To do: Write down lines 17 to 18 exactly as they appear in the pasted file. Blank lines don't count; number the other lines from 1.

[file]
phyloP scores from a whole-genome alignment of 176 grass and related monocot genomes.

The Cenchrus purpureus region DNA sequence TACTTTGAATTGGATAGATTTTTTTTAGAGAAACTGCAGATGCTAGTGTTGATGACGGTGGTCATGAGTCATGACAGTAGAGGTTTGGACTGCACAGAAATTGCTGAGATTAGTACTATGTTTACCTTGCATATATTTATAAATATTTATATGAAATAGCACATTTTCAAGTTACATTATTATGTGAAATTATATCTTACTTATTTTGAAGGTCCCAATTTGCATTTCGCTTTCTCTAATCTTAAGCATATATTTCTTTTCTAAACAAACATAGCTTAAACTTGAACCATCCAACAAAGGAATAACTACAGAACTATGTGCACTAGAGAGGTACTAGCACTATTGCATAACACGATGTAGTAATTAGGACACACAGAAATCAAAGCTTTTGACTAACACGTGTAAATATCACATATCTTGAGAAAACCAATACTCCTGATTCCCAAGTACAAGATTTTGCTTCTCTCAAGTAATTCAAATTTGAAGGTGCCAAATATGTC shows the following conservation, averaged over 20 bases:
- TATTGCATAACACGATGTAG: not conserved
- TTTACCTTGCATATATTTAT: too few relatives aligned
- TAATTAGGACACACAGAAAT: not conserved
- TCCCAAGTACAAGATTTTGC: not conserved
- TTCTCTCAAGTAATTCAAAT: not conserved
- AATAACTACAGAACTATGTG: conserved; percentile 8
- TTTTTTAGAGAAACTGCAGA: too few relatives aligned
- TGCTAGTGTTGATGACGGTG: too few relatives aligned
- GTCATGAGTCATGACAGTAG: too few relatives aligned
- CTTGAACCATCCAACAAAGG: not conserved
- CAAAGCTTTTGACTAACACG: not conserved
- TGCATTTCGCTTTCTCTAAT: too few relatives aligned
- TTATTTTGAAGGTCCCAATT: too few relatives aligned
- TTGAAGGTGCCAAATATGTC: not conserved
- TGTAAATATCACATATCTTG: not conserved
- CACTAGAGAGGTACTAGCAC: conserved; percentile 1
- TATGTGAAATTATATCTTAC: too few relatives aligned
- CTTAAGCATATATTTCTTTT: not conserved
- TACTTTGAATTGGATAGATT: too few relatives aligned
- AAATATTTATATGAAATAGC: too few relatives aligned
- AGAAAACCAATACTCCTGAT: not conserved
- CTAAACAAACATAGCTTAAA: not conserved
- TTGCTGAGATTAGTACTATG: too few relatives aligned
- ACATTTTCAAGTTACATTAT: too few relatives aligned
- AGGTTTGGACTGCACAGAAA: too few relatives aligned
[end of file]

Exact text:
- TGTAAATATCACATATCTTG: not conserved
- CACTAGAGAGGTACTAGCAC: conserved; percentile 1